Wednesday, June 3, 2020
MR glassesAugmented RealityMixed RealityNews

MR Company Nreal Talks Hand Tracking and New Partnerships

How the MR company promises new controls and new support in the yet-to-launch model.

 

It’s impossible for anyone to keep an eye on everything happening in the extended reality space. However, Nreal is one XR company that I recommend keeping an eye on. A recent six-page press release detailed plenty of things to be excited about.

Catching Up With Nreal

To really appreciate all of Nreal’s announcements, it helps to understand where they are right now.

I’ve already said that they’re one of the most exciting new companies out there but not knowing about them is understandable. The mixed reality company doesn’t have a model on the shelves yet, but they are expected to be available very soon. Developers have had access to SDK since July.

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The company makes one of the lightest weight models out there, despite also having impressive specs like a 52-degree field of view. They do require a hard-tether to a smartphone. The smartphone is also how most of the applications are controlled.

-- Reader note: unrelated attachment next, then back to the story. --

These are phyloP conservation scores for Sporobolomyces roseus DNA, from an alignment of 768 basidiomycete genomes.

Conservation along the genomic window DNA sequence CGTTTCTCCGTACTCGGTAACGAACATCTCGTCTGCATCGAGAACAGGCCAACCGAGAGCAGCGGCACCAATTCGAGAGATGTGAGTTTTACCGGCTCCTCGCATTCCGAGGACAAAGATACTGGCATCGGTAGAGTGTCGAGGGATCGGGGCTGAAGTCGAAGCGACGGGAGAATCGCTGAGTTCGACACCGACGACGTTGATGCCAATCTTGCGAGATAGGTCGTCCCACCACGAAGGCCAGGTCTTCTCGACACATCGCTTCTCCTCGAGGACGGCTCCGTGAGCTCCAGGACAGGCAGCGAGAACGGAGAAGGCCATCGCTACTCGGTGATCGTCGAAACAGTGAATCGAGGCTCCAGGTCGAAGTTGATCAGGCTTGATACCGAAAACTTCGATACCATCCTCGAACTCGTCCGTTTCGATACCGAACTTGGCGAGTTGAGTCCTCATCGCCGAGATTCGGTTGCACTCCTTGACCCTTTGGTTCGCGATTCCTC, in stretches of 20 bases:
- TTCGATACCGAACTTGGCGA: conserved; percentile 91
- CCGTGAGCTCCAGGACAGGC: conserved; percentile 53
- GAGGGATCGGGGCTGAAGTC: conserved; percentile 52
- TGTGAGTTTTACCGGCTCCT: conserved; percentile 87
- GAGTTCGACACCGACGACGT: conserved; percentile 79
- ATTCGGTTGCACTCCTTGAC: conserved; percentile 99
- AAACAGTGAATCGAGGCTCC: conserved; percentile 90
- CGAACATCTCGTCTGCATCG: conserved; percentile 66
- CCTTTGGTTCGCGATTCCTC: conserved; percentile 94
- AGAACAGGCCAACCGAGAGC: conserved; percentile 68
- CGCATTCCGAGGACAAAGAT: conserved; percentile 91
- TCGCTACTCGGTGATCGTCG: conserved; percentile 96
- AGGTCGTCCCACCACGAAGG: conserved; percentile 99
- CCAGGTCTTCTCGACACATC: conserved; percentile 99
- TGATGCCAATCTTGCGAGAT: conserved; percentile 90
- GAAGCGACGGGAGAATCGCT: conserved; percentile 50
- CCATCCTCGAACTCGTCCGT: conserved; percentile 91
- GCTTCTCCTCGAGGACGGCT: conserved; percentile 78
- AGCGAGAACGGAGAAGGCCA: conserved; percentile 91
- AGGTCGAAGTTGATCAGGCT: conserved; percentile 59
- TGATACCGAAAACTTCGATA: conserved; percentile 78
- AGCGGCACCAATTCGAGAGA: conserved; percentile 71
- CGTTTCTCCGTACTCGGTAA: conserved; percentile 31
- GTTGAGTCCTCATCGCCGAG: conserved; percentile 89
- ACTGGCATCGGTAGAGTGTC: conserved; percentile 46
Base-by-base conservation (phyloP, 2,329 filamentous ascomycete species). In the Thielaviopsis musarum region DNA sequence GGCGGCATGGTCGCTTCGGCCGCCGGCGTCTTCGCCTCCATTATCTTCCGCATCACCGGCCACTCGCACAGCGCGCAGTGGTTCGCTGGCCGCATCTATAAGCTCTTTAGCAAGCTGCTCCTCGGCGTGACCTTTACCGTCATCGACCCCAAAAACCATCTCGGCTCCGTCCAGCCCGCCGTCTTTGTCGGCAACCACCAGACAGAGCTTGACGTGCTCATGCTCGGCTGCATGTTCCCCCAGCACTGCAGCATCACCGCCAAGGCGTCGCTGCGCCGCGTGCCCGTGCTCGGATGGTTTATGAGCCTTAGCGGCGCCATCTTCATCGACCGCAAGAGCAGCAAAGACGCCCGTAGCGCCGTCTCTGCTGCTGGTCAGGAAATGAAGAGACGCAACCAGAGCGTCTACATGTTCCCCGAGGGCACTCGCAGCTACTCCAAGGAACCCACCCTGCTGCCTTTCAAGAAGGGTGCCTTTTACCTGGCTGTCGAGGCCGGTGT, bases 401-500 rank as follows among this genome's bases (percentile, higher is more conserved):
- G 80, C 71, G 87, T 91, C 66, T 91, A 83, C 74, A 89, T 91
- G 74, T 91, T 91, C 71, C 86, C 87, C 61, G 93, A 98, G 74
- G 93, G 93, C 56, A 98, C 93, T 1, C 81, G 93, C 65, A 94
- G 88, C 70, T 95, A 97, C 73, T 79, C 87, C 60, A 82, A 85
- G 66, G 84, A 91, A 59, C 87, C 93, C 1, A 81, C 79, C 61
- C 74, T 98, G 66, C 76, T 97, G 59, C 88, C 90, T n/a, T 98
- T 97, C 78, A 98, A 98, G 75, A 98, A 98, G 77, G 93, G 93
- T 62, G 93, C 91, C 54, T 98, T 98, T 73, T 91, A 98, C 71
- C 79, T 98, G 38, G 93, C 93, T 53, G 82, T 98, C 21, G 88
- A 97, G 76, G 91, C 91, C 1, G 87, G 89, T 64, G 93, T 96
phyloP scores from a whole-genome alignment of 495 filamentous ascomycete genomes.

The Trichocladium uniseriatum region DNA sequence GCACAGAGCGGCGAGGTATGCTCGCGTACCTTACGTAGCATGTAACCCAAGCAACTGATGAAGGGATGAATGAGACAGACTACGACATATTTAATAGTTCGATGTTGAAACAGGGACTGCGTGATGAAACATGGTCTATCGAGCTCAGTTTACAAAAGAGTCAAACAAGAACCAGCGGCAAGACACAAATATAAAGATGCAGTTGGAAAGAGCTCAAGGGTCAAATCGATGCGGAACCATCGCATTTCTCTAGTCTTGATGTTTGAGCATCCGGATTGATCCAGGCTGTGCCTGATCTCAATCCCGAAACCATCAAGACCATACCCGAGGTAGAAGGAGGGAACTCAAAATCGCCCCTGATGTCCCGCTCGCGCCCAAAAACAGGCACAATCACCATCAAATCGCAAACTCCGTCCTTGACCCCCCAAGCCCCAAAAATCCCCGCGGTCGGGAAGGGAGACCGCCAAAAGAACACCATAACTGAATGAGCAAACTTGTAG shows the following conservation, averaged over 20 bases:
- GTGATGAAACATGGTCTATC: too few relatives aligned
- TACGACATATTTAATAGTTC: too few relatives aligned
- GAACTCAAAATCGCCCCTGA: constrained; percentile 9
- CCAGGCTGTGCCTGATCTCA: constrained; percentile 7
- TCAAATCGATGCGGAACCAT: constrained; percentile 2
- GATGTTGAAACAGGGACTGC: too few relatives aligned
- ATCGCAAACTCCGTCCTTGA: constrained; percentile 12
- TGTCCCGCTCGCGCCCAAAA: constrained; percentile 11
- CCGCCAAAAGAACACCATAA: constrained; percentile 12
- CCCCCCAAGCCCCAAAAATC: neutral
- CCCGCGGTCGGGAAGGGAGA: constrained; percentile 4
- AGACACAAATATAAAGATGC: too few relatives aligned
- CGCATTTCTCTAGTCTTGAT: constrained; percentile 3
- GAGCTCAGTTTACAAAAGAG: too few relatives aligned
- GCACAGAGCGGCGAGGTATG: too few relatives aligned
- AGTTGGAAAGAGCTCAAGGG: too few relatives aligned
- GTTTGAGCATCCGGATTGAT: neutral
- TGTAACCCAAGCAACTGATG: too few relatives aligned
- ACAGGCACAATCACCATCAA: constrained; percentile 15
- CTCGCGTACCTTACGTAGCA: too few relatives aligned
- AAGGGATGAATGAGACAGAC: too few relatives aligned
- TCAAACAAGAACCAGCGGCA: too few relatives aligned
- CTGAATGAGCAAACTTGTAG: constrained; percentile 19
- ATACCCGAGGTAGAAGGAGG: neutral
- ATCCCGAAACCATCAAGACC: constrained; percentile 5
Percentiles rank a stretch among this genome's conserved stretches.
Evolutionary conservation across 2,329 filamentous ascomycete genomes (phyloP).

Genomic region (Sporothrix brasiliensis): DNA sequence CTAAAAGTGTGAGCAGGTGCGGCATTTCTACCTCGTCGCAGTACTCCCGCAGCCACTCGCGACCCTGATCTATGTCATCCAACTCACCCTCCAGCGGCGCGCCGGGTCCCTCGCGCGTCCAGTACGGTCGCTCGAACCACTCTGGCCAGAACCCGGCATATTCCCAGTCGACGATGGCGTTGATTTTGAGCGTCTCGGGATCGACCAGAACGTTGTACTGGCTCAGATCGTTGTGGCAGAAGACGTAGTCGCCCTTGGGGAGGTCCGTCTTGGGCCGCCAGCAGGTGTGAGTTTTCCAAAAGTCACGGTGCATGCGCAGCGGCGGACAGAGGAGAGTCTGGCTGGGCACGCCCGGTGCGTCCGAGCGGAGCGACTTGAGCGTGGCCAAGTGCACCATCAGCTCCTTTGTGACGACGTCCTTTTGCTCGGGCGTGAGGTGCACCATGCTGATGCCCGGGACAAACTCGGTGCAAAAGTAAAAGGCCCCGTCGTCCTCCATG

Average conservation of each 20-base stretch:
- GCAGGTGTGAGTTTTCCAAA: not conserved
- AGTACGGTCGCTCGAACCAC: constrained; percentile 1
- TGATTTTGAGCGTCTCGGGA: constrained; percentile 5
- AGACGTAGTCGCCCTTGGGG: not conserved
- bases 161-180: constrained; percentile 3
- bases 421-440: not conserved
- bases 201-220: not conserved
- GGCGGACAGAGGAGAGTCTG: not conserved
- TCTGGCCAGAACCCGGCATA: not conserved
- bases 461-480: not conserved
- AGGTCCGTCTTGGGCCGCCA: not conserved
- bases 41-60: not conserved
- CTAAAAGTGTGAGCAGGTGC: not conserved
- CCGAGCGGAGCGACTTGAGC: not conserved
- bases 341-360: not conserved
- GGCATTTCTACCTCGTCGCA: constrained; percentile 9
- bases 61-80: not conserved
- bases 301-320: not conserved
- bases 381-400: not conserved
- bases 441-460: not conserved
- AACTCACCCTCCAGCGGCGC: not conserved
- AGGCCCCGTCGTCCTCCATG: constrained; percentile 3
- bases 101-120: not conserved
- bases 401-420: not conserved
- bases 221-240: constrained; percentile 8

The glasses are also compatible with some third-party controllers. However, the first major announcement in their recent release has to do with controls.

Hand Tracking With Clay AIR

“By offering hand tracking with Clay AIR, Nreal offers its developers and users of the Nreal Light Consumer Kit an added degree of flexibility in how they might want to interact with their MR environment,” Nreal CEO and Founder Chi Xu said in the release. “Whether it’s hand tracking, their 5G smartphone as a controller, a third-part 6DoF controller, or even in the near future eye tracking in partnership with 7invensun.”

xr company nreal hand tracking

There’s already a lot there to unpack. Let’s start with some of those company namedrops.